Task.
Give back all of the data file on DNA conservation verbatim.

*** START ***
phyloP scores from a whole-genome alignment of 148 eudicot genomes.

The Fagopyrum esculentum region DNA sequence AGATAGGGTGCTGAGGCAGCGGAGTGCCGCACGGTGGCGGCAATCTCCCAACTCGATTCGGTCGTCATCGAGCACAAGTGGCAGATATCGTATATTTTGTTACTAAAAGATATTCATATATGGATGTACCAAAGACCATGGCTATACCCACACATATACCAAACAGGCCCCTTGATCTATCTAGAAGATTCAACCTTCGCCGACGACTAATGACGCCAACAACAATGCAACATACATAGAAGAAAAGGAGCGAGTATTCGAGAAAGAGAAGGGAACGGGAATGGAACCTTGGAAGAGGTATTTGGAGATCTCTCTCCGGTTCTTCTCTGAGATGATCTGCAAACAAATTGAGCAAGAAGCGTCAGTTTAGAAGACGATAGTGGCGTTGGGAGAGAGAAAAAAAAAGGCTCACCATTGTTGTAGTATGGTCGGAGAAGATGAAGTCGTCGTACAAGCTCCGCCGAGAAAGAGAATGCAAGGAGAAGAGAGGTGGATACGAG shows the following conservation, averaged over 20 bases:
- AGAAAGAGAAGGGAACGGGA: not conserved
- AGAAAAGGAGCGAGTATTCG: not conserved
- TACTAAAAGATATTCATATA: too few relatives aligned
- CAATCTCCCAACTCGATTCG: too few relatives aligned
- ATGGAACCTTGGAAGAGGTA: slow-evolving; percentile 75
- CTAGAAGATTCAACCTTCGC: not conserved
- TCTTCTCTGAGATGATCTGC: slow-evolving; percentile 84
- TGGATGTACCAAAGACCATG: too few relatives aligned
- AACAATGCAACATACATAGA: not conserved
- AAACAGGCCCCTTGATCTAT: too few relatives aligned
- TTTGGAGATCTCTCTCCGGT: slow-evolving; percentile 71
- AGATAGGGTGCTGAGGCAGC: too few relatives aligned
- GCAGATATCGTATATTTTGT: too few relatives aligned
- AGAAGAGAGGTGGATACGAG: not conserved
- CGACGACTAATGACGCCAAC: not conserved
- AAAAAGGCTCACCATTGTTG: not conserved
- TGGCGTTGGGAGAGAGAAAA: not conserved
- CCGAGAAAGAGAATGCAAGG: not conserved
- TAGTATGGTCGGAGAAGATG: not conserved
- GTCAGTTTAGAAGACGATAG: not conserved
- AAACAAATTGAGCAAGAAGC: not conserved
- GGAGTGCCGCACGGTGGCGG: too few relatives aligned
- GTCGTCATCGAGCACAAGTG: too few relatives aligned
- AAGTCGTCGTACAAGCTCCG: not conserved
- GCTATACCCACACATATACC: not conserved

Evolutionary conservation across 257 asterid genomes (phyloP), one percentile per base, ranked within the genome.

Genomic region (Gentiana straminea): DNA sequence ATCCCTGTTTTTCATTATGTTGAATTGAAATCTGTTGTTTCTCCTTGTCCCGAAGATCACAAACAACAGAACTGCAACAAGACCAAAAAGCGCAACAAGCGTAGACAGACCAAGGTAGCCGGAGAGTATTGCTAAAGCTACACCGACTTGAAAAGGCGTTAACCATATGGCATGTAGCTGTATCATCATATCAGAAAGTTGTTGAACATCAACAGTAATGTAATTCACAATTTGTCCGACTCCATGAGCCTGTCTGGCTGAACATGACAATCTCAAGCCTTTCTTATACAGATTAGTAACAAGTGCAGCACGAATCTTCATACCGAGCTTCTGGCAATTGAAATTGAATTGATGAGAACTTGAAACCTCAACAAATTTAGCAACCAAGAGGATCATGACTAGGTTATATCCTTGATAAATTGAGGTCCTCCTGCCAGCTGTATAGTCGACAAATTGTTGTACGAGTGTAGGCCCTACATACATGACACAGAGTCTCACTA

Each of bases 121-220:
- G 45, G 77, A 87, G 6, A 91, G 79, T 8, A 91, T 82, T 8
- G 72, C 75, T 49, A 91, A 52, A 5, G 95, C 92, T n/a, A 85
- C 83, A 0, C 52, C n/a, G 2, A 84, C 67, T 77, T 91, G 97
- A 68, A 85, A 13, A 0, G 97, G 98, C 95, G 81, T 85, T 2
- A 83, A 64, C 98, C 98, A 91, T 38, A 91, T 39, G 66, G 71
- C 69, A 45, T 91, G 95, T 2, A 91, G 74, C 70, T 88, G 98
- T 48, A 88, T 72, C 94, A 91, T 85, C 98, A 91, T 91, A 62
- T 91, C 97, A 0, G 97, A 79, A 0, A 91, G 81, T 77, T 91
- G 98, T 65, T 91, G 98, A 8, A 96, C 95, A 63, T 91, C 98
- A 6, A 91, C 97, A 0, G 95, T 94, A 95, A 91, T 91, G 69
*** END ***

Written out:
phyloP scores from a whole-genome alignment of 148 eudicot genomes.

The Fagopyrum esculentum region DNA sequence AGATAGGGTGCTGAGGCAGCGGAGTGCCGCACGGTGGCGGCAATCTCCCAACTCGATTCGGTCGTCATCGAGCACAAGTGGCAGATATCGTATATTTTGTTACTAAAAGATATTCATATATGGATGTACCAAAGACCATGGCTATACCCACACATATACCAAACAGGCCCCTTGATCTATCTAGAAGATTCAACCTTCGCCGACGACTAATGACGCCAACAACAATGCAACATACATAGAAGAAAAGGAGCGAGTATTCGAGAAAGAGAAGGGAACGGGAATGGAACCTTGGAAGAGGTATTTGGAGATCTCTCTCCGGTTCTTCTCTGAGATGATCTGCAAACAAATTGAGCAAGAAGCGTCAGTTTAGAAGACGATAGTGGCGTTGGGAGAGAGAAAAAAAAAGGCTCACCATTGTTGTAGTATGGTCGGAGAAGATGAAGTCGTCGTACAAGCTCCGCCGAGAAAGAGAATGCAAGGAGAAGAGAGGTGGATACGAG shows the following conservation, averaged over 20 bases:
- AGAAAGAGAAGGGAACGGGA: not conserved
- AGAAAAGGAGCGAGTATTCG: not conserved
- TACTAAAAGATATTCATATA: too few relatives aligned
- CAATCTCCCAACTCGATTCG: too few relatives aligned
- ATGGAACCTTGGAAGAGGTA: slow-evolving; percentile 75
- CTAGAAGATTCAACCTTCGC: not conserved
- TCTTCTCTGAGATGATCTGC: slow-evolving; percentile 84
- TGGATGTACCAAAGACCATG: too few relatives aligned
- AACAATGCAACATACATAGA: not conserved
- AAACAGGCCCCTTGATCTAT: too few relatives aligned
- TTTGGAGATCTCTCTCCGGT: slow-evolving; percentile 71
- AGATAGGGTGCTGAGGCAGC: too few relatives aligned
- GCAGATATCGTATATTTTGT: too few relatives aligned
- AGAAGAGAGGTGGATACGAG: not conserved
- CGACGACTAATGACGCCAAC: not conserved
- AAAAAGGCTCACCATTGTTG: not conserved
- TGGCGTTGGGAGAGAGAAAA: not conserved
- CCGAGAAAGAGAATGCAAGG: not conserved
- TAGTATGGTCGGAGAAGATG: not conserved
- GTCAGTTTAGAAGACGATAG: not conserved
- AAACAAATTGAGCAAGAAGC: not conserved
- GGAGTGCCGCACGGTGGCGG: too few relatives aligned
- GTCGTCATCGAGCACAAGTG: too few relatives aligned
- AAGTCGTCGTACAAGCTCCG: not conserved
- GCTATACCCACACATATACC: not conserved

Evolutionary conservation across 257 asterid genomes (phyloP), one percentile per base, ranked within the genome.

Genomic region (Gentiana straminea): DNA sequence ATCCCTGTTTTTCATTATGTTGAATTGAAATCTGTTGTTTCTCCTTGTCCCGAAGATCACAAACAACAGAACTGCAACAAGACCAAAAAGCGCAACAAGCGTAGACAGACCAAGGTAGCCGGAGAGTATTGCTAAAGCTACACCGACTTGAAAAGGCGTTAACCATATGGCATGTAGCTGTATCATCATATCAGAAAGTTGTTGAACATCAACAGTAATGTAATTCACAATTTGTCCGACTCCATGAGCCTGTCTGGCTGAACATGACAATCTCAAGCCTTTCTTATACAGATTAGTAACAAGTGCAGCACGAATCTTCATACCGAGCTTCTGGCAATTGAAATTGAATTGATGAGAACTTGAAACCTCAACAAATTTAGCAACCAAGAGGATCATGACTAGGTTATATCCTTGATAAATTGAGGTCCTCCTGCCAGCTGTATAGTCGACAAATTGTTGTACGAGTGTAGGCCCTACATACATGACACAGAGTCTCACTA

Each of bases 121-220:
- G 45, G 77, A 87, G 6, A 91, G 79, T 8, A 91, T 82, T 8
- G 72, C 75, T 49, A 91, A 52, A 5, G 95, C 92, T n/a, A 85
- C 83, A 0, C 52, C n/a, G 2, A 84, C 67, T 77, T 91, G 97
- A 68, A 85, A 13, A 0, G 97, G 98, C 95, G 81, T 85, T 2
- A 83, A 64, C 98, C 98, A 91, T 38, A 91, T 39, G 66, G 71
- C 69, A 45, T 91, G 95, T 2, A 91, G 74, C 70, T 88, G 98
- T 48, A 88, T 72, C 94, A 91, T 85, C 98, A 91, T 91, A 62
- T 91, C 97, A 0, G 97, A 79, A 0, A 91, G 81, T 77, T 91
- G 98, T 65, T 91, G 98, A 8, A 96, C 95, A 63, T 91, C 98
- A 6, A 91, C 97, A 0, G 95, T 94, A 95, A 91, T 91, G 69